I recently discussed these misguided responses with a student who was implicated in one of the more infamous bias incidents of that year. Under the tangerine glow of Senior Night bar lights, we dove into a full-blown, mostly-coherent analysis. We’d never spoken before that night, yet we both believed we knew exactly who the other was. Within the collective memory of what happened that year, I was a sensitive person of color; she, an ignorant and unconcerned white person. We laughed at our own short-sightedness, as well as that of the campus at-large. After further discussion, we realized that we were both fully-versed in the principles of restorative justice. It quickly became clear that our conversation—and the relationship it built—was itself a function of restorative justice. This encounter brought far more healing than any official sanction, probation or College-sponsored venting session.

This conversation was a blessing and the conclusions I eventually drew from it, even moreso. First, it is most evident that the administration’s past responses to bias incidents are far from restorative. Whereas restorative approaches aim to examine and rectify rifts, the College’s punitive measures served merely to exacerbate. Frankly, the tenets upon which restorative justice was founded—restitution, encouragement and the pursuit of mutual understanding—were wholly absent from the administration’s response. In addition, contrary to the administration’s past actions, restorative practices do not place the burden of restoration into the hands of the affected. The administration’s past measures were critiqued for many of the same reasons that many punitive systems are: their efforts polarized the community, shamed the offenders to no avail and provided a false sense of justice for the hurt.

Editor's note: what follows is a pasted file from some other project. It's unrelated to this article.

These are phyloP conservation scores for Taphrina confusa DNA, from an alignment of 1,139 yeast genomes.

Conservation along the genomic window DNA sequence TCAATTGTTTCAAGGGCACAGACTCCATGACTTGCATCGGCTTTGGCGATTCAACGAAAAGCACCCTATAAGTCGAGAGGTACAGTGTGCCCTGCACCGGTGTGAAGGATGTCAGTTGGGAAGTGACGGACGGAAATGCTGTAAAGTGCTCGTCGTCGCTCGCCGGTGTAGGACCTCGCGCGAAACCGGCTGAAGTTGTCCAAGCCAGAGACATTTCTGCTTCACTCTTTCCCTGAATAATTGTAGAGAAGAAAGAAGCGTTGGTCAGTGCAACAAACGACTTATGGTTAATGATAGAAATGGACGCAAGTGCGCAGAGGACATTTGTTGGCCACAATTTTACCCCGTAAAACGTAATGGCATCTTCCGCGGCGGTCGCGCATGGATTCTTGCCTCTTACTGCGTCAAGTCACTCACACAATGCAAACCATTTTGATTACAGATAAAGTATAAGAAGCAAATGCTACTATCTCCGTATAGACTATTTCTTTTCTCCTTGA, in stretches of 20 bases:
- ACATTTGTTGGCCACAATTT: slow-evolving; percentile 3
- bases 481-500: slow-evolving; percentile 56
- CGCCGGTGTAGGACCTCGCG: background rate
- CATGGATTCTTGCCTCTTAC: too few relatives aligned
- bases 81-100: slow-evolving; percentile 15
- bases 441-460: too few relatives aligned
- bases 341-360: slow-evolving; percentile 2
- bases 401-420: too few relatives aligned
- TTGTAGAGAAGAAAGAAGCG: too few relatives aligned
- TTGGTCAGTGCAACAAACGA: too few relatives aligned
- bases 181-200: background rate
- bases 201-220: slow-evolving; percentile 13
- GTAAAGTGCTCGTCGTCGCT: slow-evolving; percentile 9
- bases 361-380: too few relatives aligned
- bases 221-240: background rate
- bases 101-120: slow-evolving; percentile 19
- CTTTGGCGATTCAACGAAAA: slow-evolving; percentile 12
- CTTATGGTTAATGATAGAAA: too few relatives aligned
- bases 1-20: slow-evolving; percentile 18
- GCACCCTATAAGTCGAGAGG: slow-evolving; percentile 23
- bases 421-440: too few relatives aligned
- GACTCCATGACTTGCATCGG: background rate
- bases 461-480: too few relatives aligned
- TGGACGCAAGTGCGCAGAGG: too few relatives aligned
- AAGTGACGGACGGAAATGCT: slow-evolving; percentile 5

I remain optimistic about the College’s burgeoning attention to restorative philosophies. My love for this place, in conjunction with my personal encounter with restorative justice, fuels this charge. I urge the College to closely examine its responses in relation to the tenets that underlie restorative principles. Our approach to conflict resolution is in dire need of a reconfiguration, and I am confident that what restorative justice did for me, it can do for our community.


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One comment:

  1. Polar B says:

    This is fantastic. Well-done.